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U.S. Sanctions On Russia’s Nord Stream 2 May Be Half-Hearted

Russia is not forcing Shell to buy its gas. Shell is also a big investor in solar power and is a 50% owner in offshore wind farms Atlantic Shores in New Jersey and the Mayflower Consortium in Massachusetts.

Kenneth Rapoza

Last week’s announcement from the White House of a cease and desist order for the foreign firms building the Russia-to-Germany natural gas line may come about a year too late.

Nord Stream 2 was always seen as a slap in the face to Ukraine, once a main route into Europe for Gazprom’s natural gas from Russia. But Russia and Ukraine have since gone their separate ways, pulled closer into Europe and the U.S.’s orbit by both Washington and Brussels, and now Russia has opted to look for alternatives.

Washington and Brussels say that is akin to blackmailing Ukraine, which relies on Russian gas transit fees for a significant part of that government’s budget.

So it goes without saying that the Nord Stream 2 pipeline, a sister pipeline to the already existing Nord Stream 1 that connects Russian gas to Germany via the Baltic Sea, was always in Washington’s cross hairs since it was conceived in 2014.

The pipeline appeared in the August 2017 sanctions bill, reluctantly signed by President Trump simply because it was veto-proof.

The problem with sanctioning Nord Stream 2 is two fold.

First, the order to “immediately cease construction-related activity” in a “good-faith wind-down,” as indicated by the Office of Foreign Assets Control of the Treasury comes at a time when the companies laying the pipe and hooking it up to storage units in Germany were already winding down.

The order also includes companies that have knowingly sold, leased, or provided vessels that are engaged in pipe laying at depths of 100 feet or more below sea level for the construction of pipeline. Parties that do not comply will face sanctions under the Protecting Europe’s Energy Security Act of 2019, a sanctions law ironically written by oil and gas rich Texas Senator Ted Cruz and not from anywhere in Europe.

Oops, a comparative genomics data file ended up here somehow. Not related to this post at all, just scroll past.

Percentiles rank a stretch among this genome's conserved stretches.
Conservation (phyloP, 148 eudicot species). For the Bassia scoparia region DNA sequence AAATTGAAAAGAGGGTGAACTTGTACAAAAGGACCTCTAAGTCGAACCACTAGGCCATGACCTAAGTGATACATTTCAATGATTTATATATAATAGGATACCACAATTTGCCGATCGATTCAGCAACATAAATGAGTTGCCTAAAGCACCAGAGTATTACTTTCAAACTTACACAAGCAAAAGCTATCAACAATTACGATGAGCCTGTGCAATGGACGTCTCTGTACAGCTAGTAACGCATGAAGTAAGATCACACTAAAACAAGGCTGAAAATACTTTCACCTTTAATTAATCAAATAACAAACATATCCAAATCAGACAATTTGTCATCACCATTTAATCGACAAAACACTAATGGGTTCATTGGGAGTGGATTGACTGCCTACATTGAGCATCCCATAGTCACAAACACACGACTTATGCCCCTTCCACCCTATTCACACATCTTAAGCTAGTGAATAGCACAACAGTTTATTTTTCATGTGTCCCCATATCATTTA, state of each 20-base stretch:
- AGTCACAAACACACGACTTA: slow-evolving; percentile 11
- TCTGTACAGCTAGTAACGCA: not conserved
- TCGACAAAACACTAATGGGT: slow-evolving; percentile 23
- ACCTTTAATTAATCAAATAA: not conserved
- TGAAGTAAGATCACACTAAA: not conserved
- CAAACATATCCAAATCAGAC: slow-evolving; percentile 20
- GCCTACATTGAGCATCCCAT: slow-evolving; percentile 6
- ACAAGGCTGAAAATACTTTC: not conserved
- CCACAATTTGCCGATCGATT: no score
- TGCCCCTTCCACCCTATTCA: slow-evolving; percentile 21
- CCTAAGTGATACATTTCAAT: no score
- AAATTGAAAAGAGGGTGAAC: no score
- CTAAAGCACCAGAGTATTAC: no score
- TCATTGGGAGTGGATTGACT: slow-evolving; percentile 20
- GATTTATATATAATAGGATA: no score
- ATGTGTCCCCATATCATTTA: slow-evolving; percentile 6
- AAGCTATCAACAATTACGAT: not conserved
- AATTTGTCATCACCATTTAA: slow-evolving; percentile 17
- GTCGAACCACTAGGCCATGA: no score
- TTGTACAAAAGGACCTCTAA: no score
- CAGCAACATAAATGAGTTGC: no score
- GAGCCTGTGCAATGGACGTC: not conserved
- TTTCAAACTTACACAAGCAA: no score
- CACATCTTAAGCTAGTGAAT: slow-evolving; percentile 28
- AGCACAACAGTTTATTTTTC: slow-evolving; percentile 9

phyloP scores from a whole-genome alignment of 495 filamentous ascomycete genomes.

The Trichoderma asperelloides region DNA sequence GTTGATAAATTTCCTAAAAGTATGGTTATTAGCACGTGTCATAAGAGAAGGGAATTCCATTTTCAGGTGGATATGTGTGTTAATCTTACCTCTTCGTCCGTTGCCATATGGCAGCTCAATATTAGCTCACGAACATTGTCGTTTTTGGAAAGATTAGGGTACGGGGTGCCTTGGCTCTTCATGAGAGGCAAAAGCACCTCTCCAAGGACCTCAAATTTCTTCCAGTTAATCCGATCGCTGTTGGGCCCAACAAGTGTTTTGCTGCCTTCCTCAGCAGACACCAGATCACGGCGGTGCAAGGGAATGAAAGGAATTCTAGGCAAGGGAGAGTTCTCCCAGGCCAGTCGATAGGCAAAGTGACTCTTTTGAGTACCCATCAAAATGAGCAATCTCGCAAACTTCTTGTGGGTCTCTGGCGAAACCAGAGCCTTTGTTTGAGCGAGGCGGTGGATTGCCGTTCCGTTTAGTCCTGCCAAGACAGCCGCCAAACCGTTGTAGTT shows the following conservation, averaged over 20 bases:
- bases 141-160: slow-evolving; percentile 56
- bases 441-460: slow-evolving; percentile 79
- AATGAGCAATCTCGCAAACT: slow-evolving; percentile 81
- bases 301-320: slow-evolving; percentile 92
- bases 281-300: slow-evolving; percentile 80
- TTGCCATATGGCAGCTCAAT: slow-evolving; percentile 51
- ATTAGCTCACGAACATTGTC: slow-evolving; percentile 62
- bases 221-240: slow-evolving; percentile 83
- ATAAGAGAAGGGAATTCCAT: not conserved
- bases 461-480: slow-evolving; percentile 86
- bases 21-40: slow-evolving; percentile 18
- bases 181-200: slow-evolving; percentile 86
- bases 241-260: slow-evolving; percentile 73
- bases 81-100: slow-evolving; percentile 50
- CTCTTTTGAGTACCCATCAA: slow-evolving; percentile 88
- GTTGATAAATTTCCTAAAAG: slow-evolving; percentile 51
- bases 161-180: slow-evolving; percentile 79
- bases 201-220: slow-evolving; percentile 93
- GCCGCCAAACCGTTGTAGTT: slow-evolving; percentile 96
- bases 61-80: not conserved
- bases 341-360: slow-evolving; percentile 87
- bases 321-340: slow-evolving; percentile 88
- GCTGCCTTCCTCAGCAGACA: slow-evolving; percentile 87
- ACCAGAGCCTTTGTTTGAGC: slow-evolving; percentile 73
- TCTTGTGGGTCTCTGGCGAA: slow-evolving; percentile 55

The European companies involved in Gazprom are a laundry list of well-known entities that are not going to be bullied by anti-Russia geopolitics stemming from the U.S. Washington knows it. That is why sanctions are not against the investor/owners in Nord Stream 2, but is against the civil engineering firms laying the pipe and contracting the boats to complete the job.

Companies from Finland, Sweden and Denmark, which are not part of Nord Stream 2 consortium, are building the pipeline. Most of these companies are not household names.

Swiss pipelayer and subsea construction firm Allseas and Italian pipeline contractor Saipem are two of the biggest players.

Allseas also operates pipelaying ships for Nord Stream under contract by the consortium. Those are the types of companies facing sanctions.

Gazprom’s partners: Royal Dutch Shell, owners of Shell Oil, and Engie, whose name appears on the Green Monster at Fenway Park, home of the Boston Red Sox, are not under threat of sanctions. Nor are they worried about the pipeline making Europe overly dependent on Russian natural gas.

Russian natural gas accounts for nearly a third of all foreign supplies of fuel source in Europe. It is the biggest player in the EU, so in that respect the EU is already heavily dependent on Russia, though not entirely.

Russian gas is the far and away the cheapest source of baseload energy for Europe. It is cheaper than liquefied natural gas, of which the U.S. exports and Russia also produces.